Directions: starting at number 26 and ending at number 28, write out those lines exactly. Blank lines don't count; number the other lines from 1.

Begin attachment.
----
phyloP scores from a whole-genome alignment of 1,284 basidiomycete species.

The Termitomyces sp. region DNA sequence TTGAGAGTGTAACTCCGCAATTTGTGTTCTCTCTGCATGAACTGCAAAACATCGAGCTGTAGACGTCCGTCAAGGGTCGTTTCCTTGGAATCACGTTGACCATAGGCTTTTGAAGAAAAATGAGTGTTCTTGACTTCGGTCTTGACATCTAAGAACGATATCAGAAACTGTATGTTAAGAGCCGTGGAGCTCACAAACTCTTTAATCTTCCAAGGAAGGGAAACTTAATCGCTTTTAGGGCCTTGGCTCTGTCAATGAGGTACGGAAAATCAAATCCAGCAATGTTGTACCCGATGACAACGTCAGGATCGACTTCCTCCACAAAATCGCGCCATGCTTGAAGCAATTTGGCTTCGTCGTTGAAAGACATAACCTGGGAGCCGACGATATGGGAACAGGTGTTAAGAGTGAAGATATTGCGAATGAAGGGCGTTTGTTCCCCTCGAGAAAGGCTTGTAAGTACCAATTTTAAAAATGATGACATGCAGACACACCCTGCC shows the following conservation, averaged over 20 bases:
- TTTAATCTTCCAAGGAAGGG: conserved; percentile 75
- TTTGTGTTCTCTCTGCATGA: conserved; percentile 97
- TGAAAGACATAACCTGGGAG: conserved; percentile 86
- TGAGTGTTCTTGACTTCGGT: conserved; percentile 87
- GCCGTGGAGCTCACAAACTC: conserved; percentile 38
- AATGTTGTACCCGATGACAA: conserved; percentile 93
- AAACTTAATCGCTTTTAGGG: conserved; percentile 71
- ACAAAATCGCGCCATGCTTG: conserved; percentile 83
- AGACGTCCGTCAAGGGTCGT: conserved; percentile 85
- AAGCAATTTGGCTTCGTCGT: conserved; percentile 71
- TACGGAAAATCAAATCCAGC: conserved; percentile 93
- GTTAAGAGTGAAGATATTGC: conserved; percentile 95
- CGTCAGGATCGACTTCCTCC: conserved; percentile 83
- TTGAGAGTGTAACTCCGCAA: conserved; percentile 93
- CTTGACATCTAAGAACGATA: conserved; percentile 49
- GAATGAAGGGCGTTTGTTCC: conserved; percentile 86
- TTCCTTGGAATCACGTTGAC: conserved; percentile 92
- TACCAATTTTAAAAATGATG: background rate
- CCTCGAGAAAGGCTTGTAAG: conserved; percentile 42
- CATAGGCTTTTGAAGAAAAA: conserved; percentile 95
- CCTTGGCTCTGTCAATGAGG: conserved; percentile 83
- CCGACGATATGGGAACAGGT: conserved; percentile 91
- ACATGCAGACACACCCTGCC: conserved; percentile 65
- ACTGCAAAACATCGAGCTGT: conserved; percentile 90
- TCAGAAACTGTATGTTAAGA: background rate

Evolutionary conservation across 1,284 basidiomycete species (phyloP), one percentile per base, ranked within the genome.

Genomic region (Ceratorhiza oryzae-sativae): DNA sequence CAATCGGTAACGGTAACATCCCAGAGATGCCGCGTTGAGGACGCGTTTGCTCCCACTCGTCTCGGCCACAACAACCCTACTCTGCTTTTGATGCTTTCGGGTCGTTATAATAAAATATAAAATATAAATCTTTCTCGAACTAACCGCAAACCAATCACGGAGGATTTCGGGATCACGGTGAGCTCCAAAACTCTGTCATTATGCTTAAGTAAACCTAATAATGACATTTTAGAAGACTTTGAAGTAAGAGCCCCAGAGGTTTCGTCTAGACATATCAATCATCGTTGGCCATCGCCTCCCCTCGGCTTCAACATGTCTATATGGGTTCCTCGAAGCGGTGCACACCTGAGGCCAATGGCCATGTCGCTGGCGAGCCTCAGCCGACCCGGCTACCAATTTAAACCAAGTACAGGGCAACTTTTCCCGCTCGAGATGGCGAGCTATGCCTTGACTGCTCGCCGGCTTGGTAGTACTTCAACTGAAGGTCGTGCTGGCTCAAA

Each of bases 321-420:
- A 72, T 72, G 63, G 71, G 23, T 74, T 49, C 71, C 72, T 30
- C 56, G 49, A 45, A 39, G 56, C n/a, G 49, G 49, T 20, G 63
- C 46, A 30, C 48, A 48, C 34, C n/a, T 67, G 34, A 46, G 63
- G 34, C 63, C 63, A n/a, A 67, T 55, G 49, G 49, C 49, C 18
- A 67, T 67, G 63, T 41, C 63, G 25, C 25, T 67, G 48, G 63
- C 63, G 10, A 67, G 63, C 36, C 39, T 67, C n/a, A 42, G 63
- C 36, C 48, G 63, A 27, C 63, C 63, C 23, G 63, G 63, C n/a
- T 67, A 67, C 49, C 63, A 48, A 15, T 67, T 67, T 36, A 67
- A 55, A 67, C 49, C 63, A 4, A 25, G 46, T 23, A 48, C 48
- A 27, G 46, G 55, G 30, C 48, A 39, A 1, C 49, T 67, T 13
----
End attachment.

- ACTGCAAAACATCGAGCTGT: conserved; percentile 90
- TCAGAAACTGTATGTTAAGA: background rate

Evolutionary conservation across 1,284 basidiomycete species (phyloP), one percentile per base, ranked within the genome.